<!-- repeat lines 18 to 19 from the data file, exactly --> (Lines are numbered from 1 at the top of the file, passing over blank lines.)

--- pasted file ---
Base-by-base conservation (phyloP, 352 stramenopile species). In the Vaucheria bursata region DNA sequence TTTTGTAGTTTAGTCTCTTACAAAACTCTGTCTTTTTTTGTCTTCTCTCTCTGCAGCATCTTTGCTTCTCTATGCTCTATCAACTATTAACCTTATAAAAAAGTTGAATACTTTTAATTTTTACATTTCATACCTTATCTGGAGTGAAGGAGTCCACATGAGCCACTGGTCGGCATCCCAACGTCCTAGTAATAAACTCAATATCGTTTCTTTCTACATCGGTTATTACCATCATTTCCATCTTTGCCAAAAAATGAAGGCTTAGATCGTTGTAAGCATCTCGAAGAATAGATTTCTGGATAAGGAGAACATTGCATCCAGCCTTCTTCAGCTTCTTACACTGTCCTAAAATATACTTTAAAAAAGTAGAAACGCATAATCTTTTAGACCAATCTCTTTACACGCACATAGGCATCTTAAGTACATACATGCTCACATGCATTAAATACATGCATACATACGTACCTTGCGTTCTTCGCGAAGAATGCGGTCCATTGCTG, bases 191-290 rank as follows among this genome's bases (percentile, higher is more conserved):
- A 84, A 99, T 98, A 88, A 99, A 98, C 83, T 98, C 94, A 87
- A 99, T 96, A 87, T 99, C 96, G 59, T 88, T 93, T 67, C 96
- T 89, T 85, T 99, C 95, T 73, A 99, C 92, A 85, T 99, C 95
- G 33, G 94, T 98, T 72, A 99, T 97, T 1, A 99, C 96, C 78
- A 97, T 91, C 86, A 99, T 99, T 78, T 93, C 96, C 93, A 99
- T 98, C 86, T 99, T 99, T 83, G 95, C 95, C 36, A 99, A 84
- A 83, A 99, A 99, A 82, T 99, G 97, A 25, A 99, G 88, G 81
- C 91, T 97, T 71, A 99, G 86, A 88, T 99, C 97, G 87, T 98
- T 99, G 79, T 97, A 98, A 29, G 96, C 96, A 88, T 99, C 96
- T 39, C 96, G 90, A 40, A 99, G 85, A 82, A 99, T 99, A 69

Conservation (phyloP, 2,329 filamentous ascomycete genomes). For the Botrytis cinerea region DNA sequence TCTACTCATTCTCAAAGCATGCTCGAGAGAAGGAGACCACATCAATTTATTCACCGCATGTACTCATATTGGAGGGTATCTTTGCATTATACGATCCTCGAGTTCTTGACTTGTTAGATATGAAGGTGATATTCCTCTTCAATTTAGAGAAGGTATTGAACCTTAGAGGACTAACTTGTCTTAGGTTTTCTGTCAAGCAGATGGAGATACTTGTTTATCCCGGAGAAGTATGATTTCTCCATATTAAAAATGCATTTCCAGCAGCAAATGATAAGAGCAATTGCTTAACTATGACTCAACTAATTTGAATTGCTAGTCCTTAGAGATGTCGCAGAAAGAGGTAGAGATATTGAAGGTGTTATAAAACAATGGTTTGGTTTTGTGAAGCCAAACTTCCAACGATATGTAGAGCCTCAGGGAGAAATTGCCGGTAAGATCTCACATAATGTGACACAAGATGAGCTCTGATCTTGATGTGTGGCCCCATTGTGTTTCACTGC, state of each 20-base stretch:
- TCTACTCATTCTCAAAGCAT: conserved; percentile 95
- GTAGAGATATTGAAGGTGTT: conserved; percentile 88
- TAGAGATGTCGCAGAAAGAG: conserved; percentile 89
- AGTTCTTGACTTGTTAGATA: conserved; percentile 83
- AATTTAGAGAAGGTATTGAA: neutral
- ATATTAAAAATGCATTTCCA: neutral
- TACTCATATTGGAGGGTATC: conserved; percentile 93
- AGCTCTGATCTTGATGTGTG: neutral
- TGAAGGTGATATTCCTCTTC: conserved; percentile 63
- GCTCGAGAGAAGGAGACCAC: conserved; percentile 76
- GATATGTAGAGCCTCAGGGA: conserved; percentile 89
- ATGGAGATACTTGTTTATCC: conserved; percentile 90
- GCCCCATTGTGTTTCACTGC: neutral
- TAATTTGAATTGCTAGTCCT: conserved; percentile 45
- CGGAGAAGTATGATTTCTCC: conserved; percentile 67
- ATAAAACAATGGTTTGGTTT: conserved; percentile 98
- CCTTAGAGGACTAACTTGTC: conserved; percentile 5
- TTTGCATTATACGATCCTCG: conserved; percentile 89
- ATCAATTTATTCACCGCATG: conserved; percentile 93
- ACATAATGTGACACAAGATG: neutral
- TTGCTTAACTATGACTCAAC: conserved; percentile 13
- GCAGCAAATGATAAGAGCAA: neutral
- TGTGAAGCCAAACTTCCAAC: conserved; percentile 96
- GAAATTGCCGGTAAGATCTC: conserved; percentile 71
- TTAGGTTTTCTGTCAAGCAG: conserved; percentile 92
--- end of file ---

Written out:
- ATATTAAAAATGCATTTCCA: neutral
- TACTCATATTGGAGGGTATC: conserved; percentile 93